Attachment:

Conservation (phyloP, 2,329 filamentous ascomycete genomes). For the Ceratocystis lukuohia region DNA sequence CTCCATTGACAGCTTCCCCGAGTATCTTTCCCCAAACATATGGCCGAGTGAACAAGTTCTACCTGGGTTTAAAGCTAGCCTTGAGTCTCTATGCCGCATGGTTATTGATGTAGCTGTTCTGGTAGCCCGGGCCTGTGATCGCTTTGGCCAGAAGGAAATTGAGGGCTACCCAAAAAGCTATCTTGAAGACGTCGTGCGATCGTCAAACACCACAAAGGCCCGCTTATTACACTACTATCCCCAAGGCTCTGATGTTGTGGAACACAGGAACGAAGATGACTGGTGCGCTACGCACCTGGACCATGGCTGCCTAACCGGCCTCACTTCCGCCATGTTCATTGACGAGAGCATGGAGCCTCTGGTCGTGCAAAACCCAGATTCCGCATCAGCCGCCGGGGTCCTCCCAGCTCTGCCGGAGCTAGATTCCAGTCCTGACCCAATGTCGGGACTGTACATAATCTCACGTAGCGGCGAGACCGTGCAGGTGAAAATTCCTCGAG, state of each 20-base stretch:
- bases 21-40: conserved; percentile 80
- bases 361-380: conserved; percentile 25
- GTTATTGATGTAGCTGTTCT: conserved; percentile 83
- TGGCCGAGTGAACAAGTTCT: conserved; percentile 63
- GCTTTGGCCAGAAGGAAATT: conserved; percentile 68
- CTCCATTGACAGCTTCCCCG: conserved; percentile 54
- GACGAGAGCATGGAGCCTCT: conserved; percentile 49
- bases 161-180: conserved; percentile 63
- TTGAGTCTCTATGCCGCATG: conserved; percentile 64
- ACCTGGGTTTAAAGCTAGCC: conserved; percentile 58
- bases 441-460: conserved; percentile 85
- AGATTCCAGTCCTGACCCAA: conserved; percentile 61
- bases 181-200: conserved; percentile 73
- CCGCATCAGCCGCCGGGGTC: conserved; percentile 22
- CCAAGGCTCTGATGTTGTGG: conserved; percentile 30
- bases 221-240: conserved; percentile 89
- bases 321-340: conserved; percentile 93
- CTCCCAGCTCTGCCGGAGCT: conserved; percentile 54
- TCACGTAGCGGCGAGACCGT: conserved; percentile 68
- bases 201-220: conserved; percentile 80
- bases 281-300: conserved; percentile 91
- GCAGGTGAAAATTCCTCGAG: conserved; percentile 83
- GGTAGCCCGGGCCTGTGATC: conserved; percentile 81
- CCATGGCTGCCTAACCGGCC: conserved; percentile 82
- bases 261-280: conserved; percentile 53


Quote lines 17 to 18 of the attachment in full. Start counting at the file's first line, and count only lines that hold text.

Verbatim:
- bases 221-240: conserved; percentile 89
- bases 321-340: conserved; percentile 93